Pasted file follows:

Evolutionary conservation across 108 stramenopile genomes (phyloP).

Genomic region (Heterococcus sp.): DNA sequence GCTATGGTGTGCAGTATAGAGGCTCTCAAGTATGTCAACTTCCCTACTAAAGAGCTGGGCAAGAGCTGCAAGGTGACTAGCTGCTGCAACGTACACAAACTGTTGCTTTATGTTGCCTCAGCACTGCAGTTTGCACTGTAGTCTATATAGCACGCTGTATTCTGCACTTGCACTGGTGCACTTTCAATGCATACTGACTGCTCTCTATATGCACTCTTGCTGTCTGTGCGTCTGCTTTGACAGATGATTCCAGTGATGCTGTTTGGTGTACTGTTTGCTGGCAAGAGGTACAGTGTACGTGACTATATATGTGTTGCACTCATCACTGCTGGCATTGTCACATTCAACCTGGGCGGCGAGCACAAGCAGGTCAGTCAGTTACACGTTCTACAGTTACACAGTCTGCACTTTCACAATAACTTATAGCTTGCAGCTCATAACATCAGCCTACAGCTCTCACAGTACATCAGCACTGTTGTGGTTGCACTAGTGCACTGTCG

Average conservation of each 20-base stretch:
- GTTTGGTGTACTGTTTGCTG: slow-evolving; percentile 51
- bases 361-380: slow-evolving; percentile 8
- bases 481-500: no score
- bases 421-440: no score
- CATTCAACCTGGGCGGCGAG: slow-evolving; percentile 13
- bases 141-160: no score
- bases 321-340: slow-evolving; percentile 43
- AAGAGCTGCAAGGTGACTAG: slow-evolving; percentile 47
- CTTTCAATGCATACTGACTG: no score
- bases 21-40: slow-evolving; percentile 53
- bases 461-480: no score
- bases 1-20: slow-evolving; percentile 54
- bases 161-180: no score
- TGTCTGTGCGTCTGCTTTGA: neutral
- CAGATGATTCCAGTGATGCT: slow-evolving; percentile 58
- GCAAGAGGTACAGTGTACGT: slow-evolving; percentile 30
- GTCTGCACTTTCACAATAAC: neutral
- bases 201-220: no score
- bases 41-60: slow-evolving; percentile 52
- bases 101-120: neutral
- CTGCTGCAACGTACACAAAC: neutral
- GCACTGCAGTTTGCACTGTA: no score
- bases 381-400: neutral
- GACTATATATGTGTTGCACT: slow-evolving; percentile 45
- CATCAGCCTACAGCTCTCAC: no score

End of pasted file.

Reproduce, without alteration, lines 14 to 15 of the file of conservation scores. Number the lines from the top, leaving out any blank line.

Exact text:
- bases 461-480: no score
- bases 1-20: slow-evolving; percentile 54